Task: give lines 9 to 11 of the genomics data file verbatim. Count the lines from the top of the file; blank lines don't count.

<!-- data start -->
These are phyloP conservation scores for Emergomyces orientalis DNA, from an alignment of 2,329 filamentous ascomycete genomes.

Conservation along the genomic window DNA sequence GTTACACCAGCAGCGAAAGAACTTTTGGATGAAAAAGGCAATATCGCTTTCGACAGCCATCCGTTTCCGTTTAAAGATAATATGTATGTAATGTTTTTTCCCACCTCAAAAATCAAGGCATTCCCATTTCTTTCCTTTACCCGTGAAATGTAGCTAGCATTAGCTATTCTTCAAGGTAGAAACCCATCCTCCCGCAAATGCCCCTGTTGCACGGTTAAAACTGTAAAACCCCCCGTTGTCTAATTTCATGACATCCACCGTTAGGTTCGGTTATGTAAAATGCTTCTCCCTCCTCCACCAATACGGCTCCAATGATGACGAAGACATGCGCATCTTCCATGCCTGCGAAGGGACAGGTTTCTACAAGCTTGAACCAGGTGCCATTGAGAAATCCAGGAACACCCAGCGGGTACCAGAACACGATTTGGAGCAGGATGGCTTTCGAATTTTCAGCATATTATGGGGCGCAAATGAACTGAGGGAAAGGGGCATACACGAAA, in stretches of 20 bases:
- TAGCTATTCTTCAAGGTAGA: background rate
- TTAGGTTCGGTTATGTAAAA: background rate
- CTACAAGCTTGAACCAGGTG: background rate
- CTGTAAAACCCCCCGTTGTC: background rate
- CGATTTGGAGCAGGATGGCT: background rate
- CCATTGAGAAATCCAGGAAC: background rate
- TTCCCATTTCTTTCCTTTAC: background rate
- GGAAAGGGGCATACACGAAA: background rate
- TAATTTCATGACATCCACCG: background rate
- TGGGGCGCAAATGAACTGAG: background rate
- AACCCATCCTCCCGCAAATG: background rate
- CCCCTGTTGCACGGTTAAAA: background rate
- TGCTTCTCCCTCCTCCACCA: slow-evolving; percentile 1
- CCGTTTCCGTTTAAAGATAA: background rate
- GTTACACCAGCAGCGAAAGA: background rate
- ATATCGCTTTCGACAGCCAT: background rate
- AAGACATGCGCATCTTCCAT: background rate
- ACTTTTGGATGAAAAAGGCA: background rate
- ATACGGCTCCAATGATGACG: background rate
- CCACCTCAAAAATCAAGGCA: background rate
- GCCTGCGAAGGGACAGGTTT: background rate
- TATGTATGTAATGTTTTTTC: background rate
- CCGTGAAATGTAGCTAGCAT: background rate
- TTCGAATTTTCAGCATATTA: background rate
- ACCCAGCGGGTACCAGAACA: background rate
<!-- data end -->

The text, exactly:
- TTCCCATTTCTTTCCTTTAC: background rate
- GGAAAGGGGCATACACGAAA: background rate
- TAATTTCATGACATCCACCG: background rate